I want to discuss briefly the character of Peter Parker/Spider-Man. It has been said for months that this version would be more faithful to the wise-cracking Spidey from the comic source. However, despite a couple quips here and there, he’s really no more of a humorist than Tobey Maguire. And at least Raimi’s films were tonally consistent. And genuinely funny. Raimi’s touch heightened the thrill, whether it’s Peter initially attempting to shoot his web off a building, or the hospital scene from Spider-Man 2, or yes, even the dancing scenes in Spider-Man 3, something I will never stop defending. But that’s an argument for another article. Regrettably, like the character of Connors, Webb’s film can’t decide whether it’s a more grim and realistic approach (Batman Begins) or a lighthearted affair (Raimi). In fact, Garfield is significantly more dour and angsty than Maguire ever was, which only is appropriate in the scenes between Parker and Uncle Ben, played by Martin Sheen.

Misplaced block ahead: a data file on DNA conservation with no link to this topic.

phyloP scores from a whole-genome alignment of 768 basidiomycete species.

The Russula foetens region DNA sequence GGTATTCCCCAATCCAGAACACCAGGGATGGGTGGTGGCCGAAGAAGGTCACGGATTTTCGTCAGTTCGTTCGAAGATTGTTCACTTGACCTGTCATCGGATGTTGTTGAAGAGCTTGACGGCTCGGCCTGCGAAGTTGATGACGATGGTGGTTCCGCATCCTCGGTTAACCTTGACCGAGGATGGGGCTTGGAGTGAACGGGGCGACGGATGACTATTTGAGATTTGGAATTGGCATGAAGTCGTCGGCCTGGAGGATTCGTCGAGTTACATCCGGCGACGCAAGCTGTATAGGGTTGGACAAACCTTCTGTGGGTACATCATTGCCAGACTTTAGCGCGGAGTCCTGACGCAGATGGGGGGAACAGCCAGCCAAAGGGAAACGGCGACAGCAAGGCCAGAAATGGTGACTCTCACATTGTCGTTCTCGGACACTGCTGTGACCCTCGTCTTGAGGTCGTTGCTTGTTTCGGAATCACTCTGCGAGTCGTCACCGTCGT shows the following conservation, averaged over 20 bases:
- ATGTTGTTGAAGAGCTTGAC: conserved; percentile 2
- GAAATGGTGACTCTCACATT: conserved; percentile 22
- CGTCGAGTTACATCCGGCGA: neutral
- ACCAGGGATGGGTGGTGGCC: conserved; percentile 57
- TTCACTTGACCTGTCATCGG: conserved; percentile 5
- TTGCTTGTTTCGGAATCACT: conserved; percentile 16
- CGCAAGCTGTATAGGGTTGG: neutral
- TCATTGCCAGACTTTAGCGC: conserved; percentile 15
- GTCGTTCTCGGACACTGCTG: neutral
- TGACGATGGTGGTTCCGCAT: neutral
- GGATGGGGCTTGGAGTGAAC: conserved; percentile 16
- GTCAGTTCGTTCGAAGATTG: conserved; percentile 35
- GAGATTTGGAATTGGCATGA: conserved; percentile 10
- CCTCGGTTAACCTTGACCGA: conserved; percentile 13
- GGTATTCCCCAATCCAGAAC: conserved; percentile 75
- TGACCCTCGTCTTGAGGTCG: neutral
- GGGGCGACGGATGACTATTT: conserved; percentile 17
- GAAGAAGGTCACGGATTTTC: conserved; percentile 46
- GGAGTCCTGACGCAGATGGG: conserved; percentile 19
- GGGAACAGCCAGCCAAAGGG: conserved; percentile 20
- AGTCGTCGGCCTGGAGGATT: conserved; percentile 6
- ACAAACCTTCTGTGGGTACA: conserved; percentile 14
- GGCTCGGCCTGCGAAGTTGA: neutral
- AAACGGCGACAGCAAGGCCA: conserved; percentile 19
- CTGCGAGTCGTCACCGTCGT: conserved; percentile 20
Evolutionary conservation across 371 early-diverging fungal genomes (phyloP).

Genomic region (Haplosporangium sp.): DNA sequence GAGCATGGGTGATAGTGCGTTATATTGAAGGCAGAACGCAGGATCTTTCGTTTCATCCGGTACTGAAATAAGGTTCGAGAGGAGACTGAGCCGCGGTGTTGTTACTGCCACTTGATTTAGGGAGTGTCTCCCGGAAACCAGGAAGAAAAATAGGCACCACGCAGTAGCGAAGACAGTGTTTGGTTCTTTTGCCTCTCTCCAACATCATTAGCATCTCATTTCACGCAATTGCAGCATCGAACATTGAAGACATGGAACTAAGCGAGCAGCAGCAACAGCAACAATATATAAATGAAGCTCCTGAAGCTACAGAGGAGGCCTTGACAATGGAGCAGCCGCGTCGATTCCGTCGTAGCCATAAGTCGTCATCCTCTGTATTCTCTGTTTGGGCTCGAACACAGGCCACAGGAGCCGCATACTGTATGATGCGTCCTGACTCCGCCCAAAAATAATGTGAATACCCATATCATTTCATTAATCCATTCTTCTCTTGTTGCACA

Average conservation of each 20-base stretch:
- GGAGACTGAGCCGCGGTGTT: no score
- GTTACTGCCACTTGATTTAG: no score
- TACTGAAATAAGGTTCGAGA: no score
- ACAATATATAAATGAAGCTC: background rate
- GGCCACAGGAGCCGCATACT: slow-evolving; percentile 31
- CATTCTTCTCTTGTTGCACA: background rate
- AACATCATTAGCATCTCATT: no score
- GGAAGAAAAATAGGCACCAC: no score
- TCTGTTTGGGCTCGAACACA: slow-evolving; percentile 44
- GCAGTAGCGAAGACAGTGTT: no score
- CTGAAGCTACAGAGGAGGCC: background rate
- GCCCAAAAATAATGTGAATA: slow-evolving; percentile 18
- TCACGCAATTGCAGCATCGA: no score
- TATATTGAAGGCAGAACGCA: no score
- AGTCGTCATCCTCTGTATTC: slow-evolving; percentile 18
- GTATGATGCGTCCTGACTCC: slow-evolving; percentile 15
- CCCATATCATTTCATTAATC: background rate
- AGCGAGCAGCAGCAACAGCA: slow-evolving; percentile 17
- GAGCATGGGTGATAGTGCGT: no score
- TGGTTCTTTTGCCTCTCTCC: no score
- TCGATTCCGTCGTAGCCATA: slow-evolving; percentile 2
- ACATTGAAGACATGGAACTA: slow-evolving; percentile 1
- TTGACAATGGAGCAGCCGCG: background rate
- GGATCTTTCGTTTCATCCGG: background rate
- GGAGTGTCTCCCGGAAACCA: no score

Watching “Amazing Spider-Man,” I was sort of reminded of J.R.R. Tolkien. There are scenes of action, but then a couple moments later, a character will explain to another IN DETAIL exactly what just happened, as if you weren’t present. Tolkien can get away with that because he’s an supremely elegant writer. Webb, unfortunately, is a sloppy action director and has no grace whatsoever. Honestly, the scenes between the actors are more compelling than the clumsily dull, careless action sequences, which have no sense of danger or a sweeping, grandiose scope. Thankfully, the POV shots that we saw in the trailer are only used twice briefly. The 3-D is just pretty good; there’s one shot in particular where he’s jumping off a building, looking down that was effective. More shots like that would have helped. A lot.